Did you enjoy some cream in your coffee this morning? Perhaps some yogurt for lunch and cheese on your dinner salad? This is all very typical, but you may want to pause and ask yourself, is dairy working for me? How does it make me feel?
As a nutrition consultant, my goal is to empower people to make better health choices. I help clients figure out which foods work best for them and really connect what they’re eating to how they’re feeling. A major source of problems for many of my clients is dairy. Many find they feel better once they remove it from their diet. I always ask my clients to experiment and see how they feel without for a few weeks.
Dairy foods, which includes milk, cheese, yogurt, cream, and butter has been a part of our diet for many, many centuries. I personally love creamy, rich dairy, but I avoid it 99% of the time. Maybe you know someone like me, or you also avoid dairy. But you may wonder why so many people have issues with dairy and cannot digest it well.
The symptoms can range from extreme allergies, lactose intolerance, whey or casein intolerance, or mildly unpleasant symptoms like bloating or acne. These are all signs that dairy may not be the best food for you and could even be harmful.
One reason is that the dairy of today is simply different than what it was in our great grandmother’s time. Our dairy that used to come straight from the pail gathered from local, grass fed, well-treated cows now typically comes from very large scale commercial dairies. This massed- produced dairy can contain hormones, excess antibiotics and may come from sick animals in confined spaces being fed non-traditional diets of grains.
Another answer is that you may not have the necessary enzymes to break down the dairy proteins. A very small percentage of people can actually digest lactose beyond infancy. As babies, we all have an enzyme lactase to help us digest our mother's milk.
In general, as we grow older, we lose that enzyme making it difficult to break down and digest dairy. We also lose helpful enzymes through the process of pasteurization, which makes the milk even harder to digest. If you cannot break down the proteins (whey, casein) or sugars (lactose), your body will launch an immune response against the undigested particles.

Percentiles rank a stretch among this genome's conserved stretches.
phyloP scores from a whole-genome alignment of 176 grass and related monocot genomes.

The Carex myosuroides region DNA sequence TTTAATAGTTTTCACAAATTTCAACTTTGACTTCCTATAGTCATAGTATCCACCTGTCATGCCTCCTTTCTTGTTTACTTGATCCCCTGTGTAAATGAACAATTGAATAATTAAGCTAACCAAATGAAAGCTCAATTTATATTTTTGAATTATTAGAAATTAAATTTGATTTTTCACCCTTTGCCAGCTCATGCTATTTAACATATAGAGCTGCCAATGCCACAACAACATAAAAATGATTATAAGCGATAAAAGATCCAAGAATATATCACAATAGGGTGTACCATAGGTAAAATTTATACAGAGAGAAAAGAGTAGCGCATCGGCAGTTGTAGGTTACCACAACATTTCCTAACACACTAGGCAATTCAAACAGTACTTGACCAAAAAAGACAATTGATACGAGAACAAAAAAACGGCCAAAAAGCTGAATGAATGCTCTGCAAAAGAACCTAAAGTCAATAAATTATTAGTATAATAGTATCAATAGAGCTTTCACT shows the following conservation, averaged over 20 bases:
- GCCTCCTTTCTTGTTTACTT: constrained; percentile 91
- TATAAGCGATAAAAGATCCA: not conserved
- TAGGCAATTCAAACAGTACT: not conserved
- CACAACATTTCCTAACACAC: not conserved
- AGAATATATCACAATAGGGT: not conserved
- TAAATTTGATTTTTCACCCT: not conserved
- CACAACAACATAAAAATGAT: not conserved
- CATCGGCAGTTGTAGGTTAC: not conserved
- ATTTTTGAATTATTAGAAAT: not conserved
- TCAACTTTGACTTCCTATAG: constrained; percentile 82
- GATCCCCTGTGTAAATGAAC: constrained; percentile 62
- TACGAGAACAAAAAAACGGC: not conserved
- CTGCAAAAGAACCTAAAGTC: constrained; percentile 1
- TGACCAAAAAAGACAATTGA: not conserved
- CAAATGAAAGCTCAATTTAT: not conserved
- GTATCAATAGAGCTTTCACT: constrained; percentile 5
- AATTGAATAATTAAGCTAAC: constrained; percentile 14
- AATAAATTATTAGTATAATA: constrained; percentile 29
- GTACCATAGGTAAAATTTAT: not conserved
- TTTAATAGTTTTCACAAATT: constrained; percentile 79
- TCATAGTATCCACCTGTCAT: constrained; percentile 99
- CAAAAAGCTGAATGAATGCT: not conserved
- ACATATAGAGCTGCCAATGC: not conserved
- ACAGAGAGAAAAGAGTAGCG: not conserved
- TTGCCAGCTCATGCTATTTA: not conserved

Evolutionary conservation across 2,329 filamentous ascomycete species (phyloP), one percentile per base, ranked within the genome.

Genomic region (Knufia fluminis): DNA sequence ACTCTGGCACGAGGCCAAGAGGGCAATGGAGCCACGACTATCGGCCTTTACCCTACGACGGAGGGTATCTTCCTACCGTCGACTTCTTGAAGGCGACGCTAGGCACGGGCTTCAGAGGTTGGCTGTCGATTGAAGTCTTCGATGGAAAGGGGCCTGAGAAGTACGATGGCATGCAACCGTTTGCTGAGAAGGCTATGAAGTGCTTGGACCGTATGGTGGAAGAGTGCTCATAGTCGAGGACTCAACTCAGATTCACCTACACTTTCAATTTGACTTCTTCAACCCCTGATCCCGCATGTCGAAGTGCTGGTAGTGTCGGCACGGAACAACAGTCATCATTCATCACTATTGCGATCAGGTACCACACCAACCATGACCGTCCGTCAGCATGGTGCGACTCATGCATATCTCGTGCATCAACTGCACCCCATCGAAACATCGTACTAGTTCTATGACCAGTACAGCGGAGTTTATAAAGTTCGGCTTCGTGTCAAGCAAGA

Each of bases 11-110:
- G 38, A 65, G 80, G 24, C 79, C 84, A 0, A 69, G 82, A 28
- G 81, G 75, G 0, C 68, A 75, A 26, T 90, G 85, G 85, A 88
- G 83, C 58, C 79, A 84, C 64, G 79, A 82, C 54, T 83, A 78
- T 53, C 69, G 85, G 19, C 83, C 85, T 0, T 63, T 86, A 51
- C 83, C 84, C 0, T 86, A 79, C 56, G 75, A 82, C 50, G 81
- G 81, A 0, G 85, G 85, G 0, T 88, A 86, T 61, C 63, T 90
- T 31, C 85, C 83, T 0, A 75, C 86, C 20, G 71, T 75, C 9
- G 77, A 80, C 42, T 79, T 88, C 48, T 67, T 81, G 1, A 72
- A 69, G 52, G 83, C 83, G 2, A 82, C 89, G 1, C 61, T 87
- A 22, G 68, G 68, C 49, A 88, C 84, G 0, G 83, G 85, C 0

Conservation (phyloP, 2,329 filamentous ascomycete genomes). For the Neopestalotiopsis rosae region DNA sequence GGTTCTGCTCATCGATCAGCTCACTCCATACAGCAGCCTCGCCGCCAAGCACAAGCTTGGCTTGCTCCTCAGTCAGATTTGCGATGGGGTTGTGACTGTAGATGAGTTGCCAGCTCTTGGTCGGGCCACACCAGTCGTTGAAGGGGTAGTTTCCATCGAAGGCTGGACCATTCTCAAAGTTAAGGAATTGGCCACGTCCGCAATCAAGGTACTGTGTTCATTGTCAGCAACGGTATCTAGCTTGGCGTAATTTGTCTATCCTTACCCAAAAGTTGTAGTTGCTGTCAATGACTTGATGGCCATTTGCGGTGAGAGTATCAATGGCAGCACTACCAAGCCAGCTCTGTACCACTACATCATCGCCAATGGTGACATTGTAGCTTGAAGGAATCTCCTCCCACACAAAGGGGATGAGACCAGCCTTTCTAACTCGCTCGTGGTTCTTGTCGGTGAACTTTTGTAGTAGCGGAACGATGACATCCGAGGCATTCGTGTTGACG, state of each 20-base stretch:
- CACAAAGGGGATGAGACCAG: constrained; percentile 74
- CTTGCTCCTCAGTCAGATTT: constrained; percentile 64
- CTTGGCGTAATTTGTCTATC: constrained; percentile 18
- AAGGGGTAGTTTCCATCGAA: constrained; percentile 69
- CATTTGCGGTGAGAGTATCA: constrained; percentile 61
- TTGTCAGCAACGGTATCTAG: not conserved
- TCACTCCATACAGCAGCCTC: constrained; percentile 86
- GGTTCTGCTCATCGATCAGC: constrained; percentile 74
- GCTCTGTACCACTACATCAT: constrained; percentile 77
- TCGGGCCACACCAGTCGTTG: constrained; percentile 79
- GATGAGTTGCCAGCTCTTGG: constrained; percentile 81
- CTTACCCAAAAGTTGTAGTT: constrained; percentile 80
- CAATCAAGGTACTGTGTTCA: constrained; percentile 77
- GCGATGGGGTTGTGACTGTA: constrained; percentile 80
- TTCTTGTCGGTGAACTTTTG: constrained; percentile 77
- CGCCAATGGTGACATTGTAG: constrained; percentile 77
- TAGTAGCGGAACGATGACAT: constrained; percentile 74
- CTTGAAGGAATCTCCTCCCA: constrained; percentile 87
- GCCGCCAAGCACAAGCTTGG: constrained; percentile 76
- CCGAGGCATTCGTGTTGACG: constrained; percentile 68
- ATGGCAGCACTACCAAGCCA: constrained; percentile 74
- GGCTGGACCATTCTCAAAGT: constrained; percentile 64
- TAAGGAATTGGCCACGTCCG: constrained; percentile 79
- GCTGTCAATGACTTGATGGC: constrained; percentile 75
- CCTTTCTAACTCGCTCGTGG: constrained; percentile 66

The breakdown on dairy:
1. It can be hard to digest for some, damaging the gut lining, and causing chronic inflammation which can lead to disease.
2. Modern, commercial dairy contains added hormones and antibiotics, which you in turn ingest. While dairy has naturally occurring hormones that can be beneficial, excess amounts of these outside hormones can disrupt our endocrine system, sending own hormones out of balance. Over exposure to antibiotics can cause gut dysbiosis which may contribute to chronic diseases.
3. Your tolerance to dairy is highly individualized and depends on your genetic makeup. Do your ancestors hail from Scandinavia or Northern Europe? You may be more tolerant of dairy. The only way to know for sure is to experiment on yourself. Remove dairy for 30 days, then add it back in and see how you feel.
The bottom line is that some people experience unpleasant symptoms and choose to avoid dairy altogether. Others may find they can eat raw dairy products just fine, or that yogurts don’t bother them. You’ll need to experiment to find out. Work with a nutritionist if you need more guidance.
An easy way to find out if dairy bothers you is to simply eliminate it for 30 days. Add it back in and take notice of any symptoms. These symptoms could include gas, bloating, eczema, headaches, acne, or joint pain.
If you do want dairy as a part of your diet, I recommend looking for the highest quality you can find. This means finding dairy that is organic, grass-fed, raw and local if possible. Not only does this support responsible animal husbandry, but it also reduces your exposure to any added hormones or antibiotics which may lead to endocrine disruption and gut dysbiosis. If you find you do well with dairy, it can be a great source of protein and quality fat.
Karen is a certified nutrition consultant, trained chef, and real food enthusiast. She earned a B.A. in anthropology from University of Colorado-Boulder in 2000 and a professional Food and Wine certification from CookStreet in 2007. After adopting a primal-type diet in 2009 and finding great health improvements, she attended Bauman College in Boulder, CO to receive her certification as a nutrition consultant in 2011. She has been working with clients since then, helping them learn what foods to eat, how to cook them, and how to find greater health and vitality. For more information, check out her website, Go Primal by Karen.
Main Photo Credit: Christian Draghici/shutterstock.com; Second Photo Credit & Third Photo Credit: Alexeysun/shutterstock.com; Fourth Photo Credit: Evgeny Karandaev/shutterstock.com